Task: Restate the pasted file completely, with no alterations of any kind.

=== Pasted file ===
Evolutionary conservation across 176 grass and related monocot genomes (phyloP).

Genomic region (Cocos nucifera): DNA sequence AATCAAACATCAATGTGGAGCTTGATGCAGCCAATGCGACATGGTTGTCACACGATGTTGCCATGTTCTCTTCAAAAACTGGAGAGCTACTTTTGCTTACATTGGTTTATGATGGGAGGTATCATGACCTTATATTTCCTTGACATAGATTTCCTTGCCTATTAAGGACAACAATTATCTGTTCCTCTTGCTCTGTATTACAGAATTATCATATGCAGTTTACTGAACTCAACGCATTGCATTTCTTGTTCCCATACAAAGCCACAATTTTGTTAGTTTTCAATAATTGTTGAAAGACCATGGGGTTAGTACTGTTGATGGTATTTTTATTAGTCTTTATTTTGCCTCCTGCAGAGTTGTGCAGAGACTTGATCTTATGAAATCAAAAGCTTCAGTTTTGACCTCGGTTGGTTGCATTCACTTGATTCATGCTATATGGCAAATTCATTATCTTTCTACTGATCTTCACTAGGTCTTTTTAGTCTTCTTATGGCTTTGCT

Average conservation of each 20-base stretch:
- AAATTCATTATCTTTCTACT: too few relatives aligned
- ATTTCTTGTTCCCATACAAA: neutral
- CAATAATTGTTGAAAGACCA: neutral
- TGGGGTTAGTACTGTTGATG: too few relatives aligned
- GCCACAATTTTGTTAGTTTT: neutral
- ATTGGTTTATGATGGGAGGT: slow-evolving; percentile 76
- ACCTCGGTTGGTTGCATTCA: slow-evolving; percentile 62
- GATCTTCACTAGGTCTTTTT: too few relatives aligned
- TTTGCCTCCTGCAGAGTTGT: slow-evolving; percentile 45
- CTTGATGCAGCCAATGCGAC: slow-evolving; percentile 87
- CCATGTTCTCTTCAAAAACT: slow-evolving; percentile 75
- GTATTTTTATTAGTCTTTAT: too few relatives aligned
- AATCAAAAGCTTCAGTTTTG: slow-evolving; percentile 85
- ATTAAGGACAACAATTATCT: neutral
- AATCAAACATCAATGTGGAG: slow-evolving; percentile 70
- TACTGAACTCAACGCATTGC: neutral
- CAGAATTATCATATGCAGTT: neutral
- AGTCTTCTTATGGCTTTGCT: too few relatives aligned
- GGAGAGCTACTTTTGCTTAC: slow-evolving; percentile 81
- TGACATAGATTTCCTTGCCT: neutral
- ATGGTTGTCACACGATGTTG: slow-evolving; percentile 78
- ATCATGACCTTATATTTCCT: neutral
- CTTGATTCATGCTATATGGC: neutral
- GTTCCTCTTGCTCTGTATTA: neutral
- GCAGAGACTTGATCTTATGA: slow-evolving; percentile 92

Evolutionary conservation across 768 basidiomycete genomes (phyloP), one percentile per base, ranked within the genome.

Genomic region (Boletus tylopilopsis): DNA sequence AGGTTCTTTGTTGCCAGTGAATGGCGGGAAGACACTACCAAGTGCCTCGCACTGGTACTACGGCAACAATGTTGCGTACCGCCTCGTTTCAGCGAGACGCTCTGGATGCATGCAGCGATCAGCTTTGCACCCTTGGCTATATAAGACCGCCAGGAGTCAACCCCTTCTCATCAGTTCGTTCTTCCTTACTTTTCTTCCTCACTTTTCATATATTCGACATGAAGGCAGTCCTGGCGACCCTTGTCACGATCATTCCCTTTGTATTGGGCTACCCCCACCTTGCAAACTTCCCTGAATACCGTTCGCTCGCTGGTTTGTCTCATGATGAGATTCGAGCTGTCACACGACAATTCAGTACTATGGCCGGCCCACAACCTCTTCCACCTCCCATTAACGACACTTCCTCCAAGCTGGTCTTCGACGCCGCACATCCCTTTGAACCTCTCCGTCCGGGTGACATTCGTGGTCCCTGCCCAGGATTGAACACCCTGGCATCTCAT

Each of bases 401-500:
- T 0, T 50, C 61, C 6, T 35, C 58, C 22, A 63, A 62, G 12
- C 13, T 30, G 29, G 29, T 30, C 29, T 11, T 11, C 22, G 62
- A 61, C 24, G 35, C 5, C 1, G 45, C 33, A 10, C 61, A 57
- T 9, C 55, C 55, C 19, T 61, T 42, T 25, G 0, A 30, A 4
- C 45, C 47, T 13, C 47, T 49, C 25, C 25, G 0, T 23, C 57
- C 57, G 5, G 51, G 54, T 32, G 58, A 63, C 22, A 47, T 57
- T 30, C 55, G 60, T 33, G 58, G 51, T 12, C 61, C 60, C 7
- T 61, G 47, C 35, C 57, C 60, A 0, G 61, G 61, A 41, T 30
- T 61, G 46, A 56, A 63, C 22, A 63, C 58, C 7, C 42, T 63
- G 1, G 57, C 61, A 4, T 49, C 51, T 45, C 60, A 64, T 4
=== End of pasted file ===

Evolutionary conservation across 176 grass and related monocot genomes (phyloP).

Genomic region (Cocos nucifera): DNA sequence AATCAAACATCAATGTGGAGCTTGATGCAGCCAATGCGACATGGTTGTCACACGATGTTGCCATGTTCTCTTCAAAAACTGGAGAGCTACTTTTGCTTACATTGGTTTATGATGGGAGGTATCATGACCTTATATTTCCTTGACATAGATTTCCTTGCCTATTAAGGACAACAATTATCTGTTCCTCTTGCTCTGTATTACAGAATTATCATATGCAGTTTACTGAACTCAACGCATTGCATTTCTTGTTCCCATACAAAGCCACAATTTTGTTAGTTTTCAATAATTGTTGAAAGACCATGGGGTTAGTACTGTTGATGGTATTTTTATTAGTCTTTATTTTGCCTCCTGCAGAGTTGTGCAGAGACTTGATCTTATGAAATCAAAAGCTTCAGTTTTGACCTCGGTTGGTTGCATTCACTTGATTCATGCTATATGGCAAATTCATTATCTTTCTACTGATCTTCACTAGGTCTTTTTAGTCTTCTTATGGCTTTGCT

Average conservation of each 20-base stretch:
- AAATTCATTATCTTTCTACT: too few relatives aligned
- ATTTCTTGTTCCCATACAAA: neutral
- CAATAATTGTTGAAAGACCA: neutral
- TGGGGTTAGTACTGTTGATG: too few relatives aligned
- GCCACAATTTTGTTAGTTTT: neutral
- ATTGGTTTATGATGGGAGGT: slow-evolving; percentile 76
- ACCTCGGTTGGTTGCATTCA: slow-evolving; percentile 62
- GATCTTCACTAGGTCTTTTT: too few relatives aligned
- TTTGCCTCCTGCAGAGTTGT: slow-evolving; percentile 45
- CTTGATGCAGCCAATGCGAC: slow-evolving; percentile 87
- CCATGTTCTCTTCAAAAACT: slow-evolving; percentile 75
- GTATTTTTATTAGTCTTTAT: too few relatives aligned
- AATCAAAAGCTTCAGTTTTG: slow-evolving; percentile 85
- ATTAAGGACAACAATTATCT: neutral
- AATCAAACATCAATGTGGAG: slow-evolving; percentile 70
- TACTGAACTCAACGCATTGC: neutral
- CAGAATTATCATATGCAGTT: neutral
- AGTCTTCTTATGGCTTTGCT: too few relatives aligned
- GGAGAGCTACTTTTGCTTAC: slow-evolving; percentile 81
- TGACATAGATTTCCTTGCCT: neutral
- ATGGTTGTCACACGATGTTG: slow-evolving; percentile 78
- ATCATGACCTTATATTTCCT: neutral
- CTTGATTCATGCTATATGGC: neutral
- GTTCCTCTTGCTCTGTATTA: neutral
- GCAGAGACTTGATCTTATGA: slow-evolving; percentile 92

Evolutionary conservation across 768 basidiomycete genomes (phyloP), one percentile per base, ranked within the genome.

Genomic region (Boletus tylopilopsis): DNA sequence AGGTTCTTTGTTGCCAGTGAATGGCGGGAAGACACTACCAAGTGCCTCGCACTGGTACTACGGCAACAATGTTGCGTACCGCCTCGTTTCAGCGAGACGCTCTGGATGCATGCAGCGATCAGCTTTGCACCCTTGGCTATATAAGACCGCCAGGAGTCAACCCCTTCTCATCAGTTCGTTCTTCCTTACTTTTCTTCCTCACTTTTCATATATTCGACATGAAGGCAGTCCTGGCGACCCTTGTCACGATCATTCCCTTTGTATTGGGCTACCCCCACCTTGCAAACTTCCCTGAATACCGTTCGCTCGCTGGTTTGTCTCATGATGAGATTCGAGCTGTCACACGACAATTCAGTACTATGGCCGGCCCACAACCTCTTCCACCTCCCATTAACGACACTTCCTCCAAGCTGGTCTTCGACGCCGCACATCCCTTTGAACCTCTCCGTCCGGGTGACATTCGTGGTCCCTGCCCAGGATTGAACACCCTGGCATCTCAT

Each of bases 401-500:
- T 0, T 50, C 61, C 6, T 35, C 58, C 22, A 63, A 62, G 12
- C 13, T 30, G 29, G 29, T 30, C 29, T 11, T 11, C 22, G 62
- A 61, C 24, G 35, C 5, C 1, G 45, C 33, A 10, C 61, A 57
- T 9, C 55, C 55, C 19, T 61, T 42, T 25, G 0, A 30, A 4
- C 45, C 47, T 13, C 47, T 49, C 25, C 25, G 0, T 23, C 57
- C 57, G 5, G 51, G 54, T 32, G 58, A 63, C 22, A 47, T 57
- T 30, C 55, G 60, T 33, G 58, G 51, T 12, C 61, C 60, C 7
- T 61, G 47, C 35, C 57, C 60, A 0, G 61, G 61, A 41, T 30
- T 61, G 46, A 56, A 63, C 22, A 63, C 58, C 7, C 42, T 63
- G 1, G 57, C 61, A 4, T 49, C 51, T 45, C 60, A 64, T 4